Paul Singer Moves Elliott Management From New York City to West Palm
For more than 40 years, Paul E. Singer (who is worth an estimated $3.6 billion) founder of Elliott Management (a hedge fund with $41 billion in assets), resided in offices overlooking Central Park. Now due to the pandemic and the uncertainty over the future of Manhattan office he is moving his firm’s headquarters from Midtown Manhattan to West Palm Beach, Fla. (Mr. Singer will remain in the Northeast, and Elliott will keep offices and some employees in New York)
In recent years other aging billionaire investors, including Carl C. Icahn, have ditched New York for Florida and its tax advantages. In fact President Trump officlally made Palm Beach, Fla., and his resort the Mar-a-Lago Club, his official residence.
New York was hit hard by the pandemic and is also in the middle of a financial crisis that has left more than a 500,000 New Yorkers without jobs. New York City’s personal income tax revenue is expected to drop by $2 billion this fiscal year.
City boosters fear that the pandemic has created permanent changes in the way people work that will hinder New York City’s economy. (NYC economy relies heavily on office work and commuters.)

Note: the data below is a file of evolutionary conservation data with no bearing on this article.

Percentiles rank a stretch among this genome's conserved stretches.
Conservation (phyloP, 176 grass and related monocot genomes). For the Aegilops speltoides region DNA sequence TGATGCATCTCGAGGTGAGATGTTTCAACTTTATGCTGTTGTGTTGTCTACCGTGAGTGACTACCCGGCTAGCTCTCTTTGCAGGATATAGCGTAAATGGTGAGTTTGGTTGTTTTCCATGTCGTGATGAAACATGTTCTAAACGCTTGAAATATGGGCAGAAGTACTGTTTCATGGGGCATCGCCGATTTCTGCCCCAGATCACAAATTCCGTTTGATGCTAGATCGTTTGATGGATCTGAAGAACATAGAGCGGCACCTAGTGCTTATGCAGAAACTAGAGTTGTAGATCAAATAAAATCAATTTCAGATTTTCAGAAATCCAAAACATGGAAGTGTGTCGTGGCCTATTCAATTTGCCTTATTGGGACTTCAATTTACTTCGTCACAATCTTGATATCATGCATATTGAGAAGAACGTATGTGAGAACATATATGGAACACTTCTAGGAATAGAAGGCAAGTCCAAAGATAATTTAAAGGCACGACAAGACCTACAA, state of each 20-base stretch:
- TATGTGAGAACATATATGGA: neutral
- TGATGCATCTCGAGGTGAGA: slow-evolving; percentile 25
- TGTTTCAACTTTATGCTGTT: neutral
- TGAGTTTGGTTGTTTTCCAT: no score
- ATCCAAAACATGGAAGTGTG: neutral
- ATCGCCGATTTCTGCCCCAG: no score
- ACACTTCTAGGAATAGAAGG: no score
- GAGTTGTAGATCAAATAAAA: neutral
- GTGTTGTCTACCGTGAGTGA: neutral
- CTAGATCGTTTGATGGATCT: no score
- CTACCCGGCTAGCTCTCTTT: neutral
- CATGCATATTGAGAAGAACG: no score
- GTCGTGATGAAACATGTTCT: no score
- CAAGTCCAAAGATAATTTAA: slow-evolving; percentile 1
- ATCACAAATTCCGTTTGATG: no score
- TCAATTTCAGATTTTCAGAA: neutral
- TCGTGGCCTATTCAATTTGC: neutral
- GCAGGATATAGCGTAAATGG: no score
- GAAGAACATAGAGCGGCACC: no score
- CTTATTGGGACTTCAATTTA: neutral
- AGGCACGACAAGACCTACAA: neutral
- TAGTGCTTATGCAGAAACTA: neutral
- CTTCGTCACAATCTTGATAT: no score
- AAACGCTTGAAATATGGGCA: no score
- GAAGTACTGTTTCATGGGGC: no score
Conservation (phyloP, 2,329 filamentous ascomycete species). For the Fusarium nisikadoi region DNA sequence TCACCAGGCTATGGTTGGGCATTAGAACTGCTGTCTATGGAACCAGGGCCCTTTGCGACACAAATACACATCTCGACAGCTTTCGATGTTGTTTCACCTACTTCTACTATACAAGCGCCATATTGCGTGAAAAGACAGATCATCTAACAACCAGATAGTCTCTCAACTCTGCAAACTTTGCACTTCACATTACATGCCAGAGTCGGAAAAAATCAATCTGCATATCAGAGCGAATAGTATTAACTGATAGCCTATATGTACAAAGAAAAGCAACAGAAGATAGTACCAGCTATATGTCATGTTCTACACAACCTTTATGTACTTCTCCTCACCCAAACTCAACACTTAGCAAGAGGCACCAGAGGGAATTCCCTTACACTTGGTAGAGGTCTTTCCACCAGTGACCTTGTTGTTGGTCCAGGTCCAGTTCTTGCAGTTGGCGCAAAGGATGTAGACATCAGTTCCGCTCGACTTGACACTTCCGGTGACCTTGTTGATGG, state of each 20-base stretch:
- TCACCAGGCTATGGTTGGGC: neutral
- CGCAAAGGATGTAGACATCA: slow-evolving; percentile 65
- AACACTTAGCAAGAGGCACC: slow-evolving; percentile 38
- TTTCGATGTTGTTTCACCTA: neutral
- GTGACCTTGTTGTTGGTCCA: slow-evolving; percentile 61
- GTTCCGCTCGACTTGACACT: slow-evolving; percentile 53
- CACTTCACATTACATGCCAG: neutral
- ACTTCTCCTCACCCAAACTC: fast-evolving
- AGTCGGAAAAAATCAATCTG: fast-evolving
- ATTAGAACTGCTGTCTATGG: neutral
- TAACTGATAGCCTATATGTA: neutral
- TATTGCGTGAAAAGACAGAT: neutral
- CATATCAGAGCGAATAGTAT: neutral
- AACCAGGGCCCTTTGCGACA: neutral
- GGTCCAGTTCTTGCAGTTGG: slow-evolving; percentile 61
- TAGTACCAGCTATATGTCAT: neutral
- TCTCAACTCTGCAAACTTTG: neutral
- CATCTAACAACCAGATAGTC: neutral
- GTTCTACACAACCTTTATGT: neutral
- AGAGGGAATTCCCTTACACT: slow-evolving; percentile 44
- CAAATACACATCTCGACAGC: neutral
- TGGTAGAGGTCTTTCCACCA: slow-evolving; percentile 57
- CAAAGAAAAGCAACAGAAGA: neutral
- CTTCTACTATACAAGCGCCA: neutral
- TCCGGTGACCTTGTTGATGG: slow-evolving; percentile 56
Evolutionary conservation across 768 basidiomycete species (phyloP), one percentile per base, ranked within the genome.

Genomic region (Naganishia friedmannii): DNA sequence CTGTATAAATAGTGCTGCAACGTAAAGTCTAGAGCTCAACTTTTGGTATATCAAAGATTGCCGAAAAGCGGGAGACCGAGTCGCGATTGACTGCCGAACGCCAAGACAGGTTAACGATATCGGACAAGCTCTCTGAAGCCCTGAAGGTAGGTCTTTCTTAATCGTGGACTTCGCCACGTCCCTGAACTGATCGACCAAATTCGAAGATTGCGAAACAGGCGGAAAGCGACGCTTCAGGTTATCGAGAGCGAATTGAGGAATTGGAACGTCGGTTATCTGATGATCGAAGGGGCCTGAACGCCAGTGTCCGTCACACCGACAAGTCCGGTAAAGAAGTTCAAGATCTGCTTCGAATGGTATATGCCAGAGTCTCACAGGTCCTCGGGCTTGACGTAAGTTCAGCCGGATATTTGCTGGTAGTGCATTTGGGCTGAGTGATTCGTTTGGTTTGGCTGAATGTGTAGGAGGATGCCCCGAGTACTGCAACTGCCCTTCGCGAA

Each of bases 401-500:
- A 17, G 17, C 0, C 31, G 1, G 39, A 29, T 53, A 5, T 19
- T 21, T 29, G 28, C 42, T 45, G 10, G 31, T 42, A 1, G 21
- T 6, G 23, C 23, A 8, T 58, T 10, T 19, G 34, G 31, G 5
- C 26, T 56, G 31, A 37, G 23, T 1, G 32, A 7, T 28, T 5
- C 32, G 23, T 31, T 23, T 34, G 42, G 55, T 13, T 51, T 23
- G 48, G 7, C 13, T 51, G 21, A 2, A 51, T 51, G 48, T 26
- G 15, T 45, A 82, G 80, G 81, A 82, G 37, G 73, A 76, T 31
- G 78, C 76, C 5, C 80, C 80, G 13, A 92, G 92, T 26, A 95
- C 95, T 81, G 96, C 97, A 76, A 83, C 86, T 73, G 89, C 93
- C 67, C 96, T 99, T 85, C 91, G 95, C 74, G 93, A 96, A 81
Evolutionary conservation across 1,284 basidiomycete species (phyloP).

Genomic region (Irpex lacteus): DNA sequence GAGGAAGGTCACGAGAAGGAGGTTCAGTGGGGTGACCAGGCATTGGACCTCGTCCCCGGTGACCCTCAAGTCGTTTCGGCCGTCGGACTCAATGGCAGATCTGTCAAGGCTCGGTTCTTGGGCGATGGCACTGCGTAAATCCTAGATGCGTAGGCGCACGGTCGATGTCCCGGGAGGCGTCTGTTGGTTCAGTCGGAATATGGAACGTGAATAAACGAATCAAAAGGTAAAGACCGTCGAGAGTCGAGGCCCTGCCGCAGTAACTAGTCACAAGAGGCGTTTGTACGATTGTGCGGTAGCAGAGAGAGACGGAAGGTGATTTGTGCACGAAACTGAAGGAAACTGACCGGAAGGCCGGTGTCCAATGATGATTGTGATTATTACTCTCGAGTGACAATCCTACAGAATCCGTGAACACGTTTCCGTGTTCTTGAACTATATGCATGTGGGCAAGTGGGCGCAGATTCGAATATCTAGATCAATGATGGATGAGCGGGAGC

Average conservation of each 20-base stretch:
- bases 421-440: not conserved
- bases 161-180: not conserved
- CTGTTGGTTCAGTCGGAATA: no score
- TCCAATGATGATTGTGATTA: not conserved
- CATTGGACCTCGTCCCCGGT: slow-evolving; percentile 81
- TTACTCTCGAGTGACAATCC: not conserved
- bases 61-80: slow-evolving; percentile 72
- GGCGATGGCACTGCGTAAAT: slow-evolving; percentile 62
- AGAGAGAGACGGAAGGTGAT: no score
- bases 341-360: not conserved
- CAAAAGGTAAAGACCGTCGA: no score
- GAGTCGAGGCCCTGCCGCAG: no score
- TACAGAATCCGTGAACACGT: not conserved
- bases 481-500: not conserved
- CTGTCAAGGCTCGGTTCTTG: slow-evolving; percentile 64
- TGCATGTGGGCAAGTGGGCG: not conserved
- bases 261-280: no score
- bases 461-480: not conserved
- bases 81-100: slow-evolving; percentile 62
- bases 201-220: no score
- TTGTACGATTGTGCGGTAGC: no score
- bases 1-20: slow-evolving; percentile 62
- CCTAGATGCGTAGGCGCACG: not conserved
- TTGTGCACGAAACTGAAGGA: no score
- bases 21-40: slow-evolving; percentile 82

“It’s certainly not a positive signal,” said E.J. McMahon, an adjunct fellow at the Manhattan Institute, a conservative think tank that Mr. Singer has chaired since 2008. Mr. McMahon described the city’s tax base as “enormous but also fragile.”
Unlike New York State, Florida has no individual income tax, estate tax or capital gains tax, which the state has promoted in a concerted effort to recruit financial firms from New York.
“Historically there is a certain segment of the population who, after living in the northeast for the majority of their lives, decide to move south, whether to Florida or elsewhere,” said Mr. Friedland, a vice chairman of the New York office of CBRE, a commercial real estate brokerage. “So these moves might be correlated to life stage, as opposed to anything else.”
Many believed that when President Trump limited the SALT deductions to $10,000 it would have a major effect and cause the wealthy to flee. However the statics suggest there is little evidence to support this.
For almost all of Elliott’s history, Mr. Singer, by himself built it into one of biggest hedge funds and one of its most vocal.
Mr. Singer has also played an active role in New York City politics as chairman of the Manhattan Institute (a conservative urbanist research institute based in New York City). Mr. Singer called the institute “a beacon of reason” in a “reeling” city.
The Manhattan Institute dates to the 1970s, when New York nearly had to declare bankruptcy, as companies left the city.
“But rather than abandon the city as a lost cause, the Manhattan Institute advanced ideas that helped bring it back to life,” said Reihan Salam, the institute’s president.